Pew Report Finds U.S. Oceans in Crisis
By J.R. Pegg
WASHINGTON, DC, June 4, 2003 (ENS) - The nation's oceans are in crisis from overfishing, pollution and development, and the government's patchwork of laws and bureaucracies are failing to protect them, according to an independent report released today.
The report from the Pew Oceans Commission calls for a new national commitment to the oceans and for dramatic efforts - including the creation of a single federal agency to set and oversee U.S. ocean policy - to reverse the decline of ocean wildlife and the collapse of ocean ecosystems, and to preserve the ecological, economic and social benefits the oceans provide.
"The American public needs to know that our oceans are in trouble," Leon Panetta, chair of the Pew Oceans Commission, told reporters at today's press conference. "As much as we love the oceans, and given how much we care about them, we must accept real signs of crisis out there."
"What we are trying to do today is encourage leadership before crisis overwhelms us," said Panetta, a former U.S. Congressman and White House chief of staff for President Bill Clinton.
If the nation does not act swiftly and boldly, Panetta says, "the precious cycle of life will be broken and in danger of collapse."
The 144 page report, entitled "America's Living Oceans: Charting a Course for Sea Change" took three years to develop and was funded by the Pew Charitable Trusts, a $4 billion foundation created by the children of the founder of Sun Oil, now known as Sunoco. The commission's 18 bipartisan members were drawn from fields of marine science, commercial and recreational fishing, private industry, conservation, government and economics.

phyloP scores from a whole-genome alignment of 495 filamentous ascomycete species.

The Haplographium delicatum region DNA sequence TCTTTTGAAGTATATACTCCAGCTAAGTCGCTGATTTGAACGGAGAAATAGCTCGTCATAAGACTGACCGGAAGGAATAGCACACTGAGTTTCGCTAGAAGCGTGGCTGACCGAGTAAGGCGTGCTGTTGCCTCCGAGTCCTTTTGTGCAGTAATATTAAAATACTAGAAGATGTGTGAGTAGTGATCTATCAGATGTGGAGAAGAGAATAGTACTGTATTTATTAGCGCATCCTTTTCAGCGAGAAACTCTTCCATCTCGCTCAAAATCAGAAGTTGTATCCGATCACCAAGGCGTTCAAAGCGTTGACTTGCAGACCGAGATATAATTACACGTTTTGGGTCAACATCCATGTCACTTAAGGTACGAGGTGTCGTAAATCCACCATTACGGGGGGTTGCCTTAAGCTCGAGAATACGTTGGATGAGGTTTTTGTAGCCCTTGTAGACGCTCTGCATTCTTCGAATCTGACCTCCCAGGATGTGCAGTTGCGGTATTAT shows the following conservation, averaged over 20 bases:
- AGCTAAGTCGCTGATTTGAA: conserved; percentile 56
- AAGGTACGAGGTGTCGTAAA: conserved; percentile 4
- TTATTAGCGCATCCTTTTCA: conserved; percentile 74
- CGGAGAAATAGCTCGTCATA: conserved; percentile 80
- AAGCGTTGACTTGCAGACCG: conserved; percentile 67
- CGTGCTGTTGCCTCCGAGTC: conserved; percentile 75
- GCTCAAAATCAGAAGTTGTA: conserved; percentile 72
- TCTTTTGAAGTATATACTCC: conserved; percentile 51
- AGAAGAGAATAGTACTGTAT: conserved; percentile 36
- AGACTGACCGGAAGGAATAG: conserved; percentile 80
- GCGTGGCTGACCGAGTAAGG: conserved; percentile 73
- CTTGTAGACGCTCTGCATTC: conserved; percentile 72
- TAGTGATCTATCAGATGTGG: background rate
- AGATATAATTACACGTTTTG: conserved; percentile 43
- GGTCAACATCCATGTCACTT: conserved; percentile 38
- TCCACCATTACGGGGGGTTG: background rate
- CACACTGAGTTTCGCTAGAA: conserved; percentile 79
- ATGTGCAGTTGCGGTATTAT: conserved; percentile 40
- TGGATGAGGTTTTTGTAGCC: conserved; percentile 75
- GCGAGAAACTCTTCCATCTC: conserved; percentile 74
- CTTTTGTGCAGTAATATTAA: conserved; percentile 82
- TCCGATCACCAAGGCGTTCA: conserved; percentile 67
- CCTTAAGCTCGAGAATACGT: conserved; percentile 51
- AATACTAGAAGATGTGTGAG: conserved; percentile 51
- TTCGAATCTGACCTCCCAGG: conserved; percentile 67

The Pew Oceans Commission's nationwide study of U.S. ocean policy found "overwhelming evidence that our oceans are in crisis and consensus that today's ocean management is failing," Panetta said.
The report notes that less than 25 percent of the nation's fish stocks under federal management are sustainably fished, Atlantic halibut are commercially extinct in U.S. waters, and scientists estimate that industrial fishing has depleted 90 percent of many large marine fish species.
Although the health of the oceans is clearly an international issue, Panetta says the U.S. has "an obligation to lead by example."
It has been three decades since the United States fully reviewed its oceans policies and in the interim a "hodgepodge" of ocean laws and programs have developed, mostly as individual responses to crisis. Now more than 140 federal laws pertain to the oceans and coasts, collectively involving six federal departments and dozens of federal agencies.
The commission says this has caused widespread mismanagement under a framework ill equipped to respond to new environmental, economic and policy challenges. As a result many species are overfished, coastal wetlands and estuaries that serve as nurseries are polluted and disappearing, commercial fishing interests are suffering, and invasive species are gaining a stronger foothold in many ecosystems.
The commissioners believe this could be remedied by the creation of a National Ocean Policy Act that embodies a "national commitment to protect, maintain and restore the living oceans" and the establishment of an independent oceans agency to streamline federal management.
The new oceans agency, as conceived by the commission, would include the Commerce Department's National Oceanic and Atmospheric Administration and marine programs with the Interior and Agriculture Department as well as the Environmental Protection Agency and U.S. Army Corps of Engineers.
The commission says such an independent agency could coordinate a system of regional ecosystem councils to help shift the government away from managing individual species toward management that is ecosystem based.